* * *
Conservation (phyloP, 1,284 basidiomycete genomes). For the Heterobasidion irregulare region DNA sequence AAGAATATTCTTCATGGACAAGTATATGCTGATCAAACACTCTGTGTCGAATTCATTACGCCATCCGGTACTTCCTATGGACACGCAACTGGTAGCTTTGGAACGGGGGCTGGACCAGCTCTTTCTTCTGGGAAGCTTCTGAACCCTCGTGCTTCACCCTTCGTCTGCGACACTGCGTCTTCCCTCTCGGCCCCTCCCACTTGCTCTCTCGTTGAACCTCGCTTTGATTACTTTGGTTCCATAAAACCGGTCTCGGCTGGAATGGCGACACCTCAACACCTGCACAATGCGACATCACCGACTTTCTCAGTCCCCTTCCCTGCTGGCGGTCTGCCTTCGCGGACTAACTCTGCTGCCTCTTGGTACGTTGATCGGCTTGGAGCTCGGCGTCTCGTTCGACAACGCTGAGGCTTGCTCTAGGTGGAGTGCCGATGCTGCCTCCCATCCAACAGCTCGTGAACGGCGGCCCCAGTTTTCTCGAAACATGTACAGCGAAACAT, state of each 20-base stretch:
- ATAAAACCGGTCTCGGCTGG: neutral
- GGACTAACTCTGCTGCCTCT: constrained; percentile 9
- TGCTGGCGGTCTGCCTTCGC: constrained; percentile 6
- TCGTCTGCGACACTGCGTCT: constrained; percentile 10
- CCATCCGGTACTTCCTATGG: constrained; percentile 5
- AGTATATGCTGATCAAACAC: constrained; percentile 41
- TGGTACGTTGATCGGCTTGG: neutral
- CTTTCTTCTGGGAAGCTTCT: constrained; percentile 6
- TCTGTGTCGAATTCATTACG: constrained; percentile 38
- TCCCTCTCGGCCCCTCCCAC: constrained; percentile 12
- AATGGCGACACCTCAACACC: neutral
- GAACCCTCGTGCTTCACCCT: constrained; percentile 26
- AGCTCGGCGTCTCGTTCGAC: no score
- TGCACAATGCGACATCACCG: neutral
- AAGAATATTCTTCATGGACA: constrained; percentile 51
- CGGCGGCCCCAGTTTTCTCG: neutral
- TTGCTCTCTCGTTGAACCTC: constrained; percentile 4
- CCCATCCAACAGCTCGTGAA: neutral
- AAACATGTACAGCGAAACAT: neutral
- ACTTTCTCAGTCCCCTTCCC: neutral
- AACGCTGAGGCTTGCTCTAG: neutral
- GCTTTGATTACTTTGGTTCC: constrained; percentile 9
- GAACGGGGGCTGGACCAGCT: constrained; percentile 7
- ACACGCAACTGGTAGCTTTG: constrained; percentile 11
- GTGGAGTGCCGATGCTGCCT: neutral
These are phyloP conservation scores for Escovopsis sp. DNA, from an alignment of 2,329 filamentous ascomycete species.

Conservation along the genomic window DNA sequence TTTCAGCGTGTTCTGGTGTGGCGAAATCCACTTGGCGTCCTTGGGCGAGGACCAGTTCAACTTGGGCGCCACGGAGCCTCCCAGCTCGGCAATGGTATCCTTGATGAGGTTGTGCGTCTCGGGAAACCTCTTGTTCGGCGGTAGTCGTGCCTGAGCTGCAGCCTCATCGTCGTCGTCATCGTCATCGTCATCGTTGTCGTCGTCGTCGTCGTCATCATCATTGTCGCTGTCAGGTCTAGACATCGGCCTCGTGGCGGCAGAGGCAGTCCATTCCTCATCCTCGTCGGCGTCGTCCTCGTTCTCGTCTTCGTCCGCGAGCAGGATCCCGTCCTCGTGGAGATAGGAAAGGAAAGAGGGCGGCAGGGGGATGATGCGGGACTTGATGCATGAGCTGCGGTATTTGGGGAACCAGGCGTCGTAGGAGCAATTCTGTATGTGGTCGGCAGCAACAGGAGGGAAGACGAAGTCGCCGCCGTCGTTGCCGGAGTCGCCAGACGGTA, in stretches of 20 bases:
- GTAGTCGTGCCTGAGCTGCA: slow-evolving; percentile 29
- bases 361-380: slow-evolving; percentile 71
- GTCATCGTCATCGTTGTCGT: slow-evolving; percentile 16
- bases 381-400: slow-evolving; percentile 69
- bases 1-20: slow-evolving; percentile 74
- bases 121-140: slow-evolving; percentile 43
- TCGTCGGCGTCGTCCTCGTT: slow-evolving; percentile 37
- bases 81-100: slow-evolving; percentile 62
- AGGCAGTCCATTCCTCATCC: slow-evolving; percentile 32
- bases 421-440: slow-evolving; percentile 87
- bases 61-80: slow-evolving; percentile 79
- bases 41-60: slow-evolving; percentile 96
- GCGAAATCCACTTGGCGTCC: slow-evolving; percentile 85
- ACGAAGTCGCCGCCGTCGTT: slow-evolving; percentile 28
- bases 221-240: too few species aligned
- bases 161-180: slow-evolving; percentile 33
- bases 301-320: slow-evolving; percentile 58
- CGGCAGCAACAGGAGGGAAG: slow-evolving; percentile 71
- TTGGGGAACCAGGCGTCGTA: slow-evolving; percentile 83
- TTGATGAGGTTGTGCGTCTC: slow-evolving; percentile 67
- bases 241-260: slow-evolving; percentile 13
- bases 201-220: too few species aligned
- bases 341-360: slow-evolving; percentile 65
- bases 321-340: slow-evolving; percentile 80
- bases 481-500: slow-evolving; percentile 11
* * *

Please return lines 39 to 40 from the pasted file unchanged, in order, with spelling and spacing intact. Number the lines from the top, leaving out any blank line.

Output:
- bases 61-80: slow-evolving; percentile 79
- bases 41-60: slow-evolving; percentile 96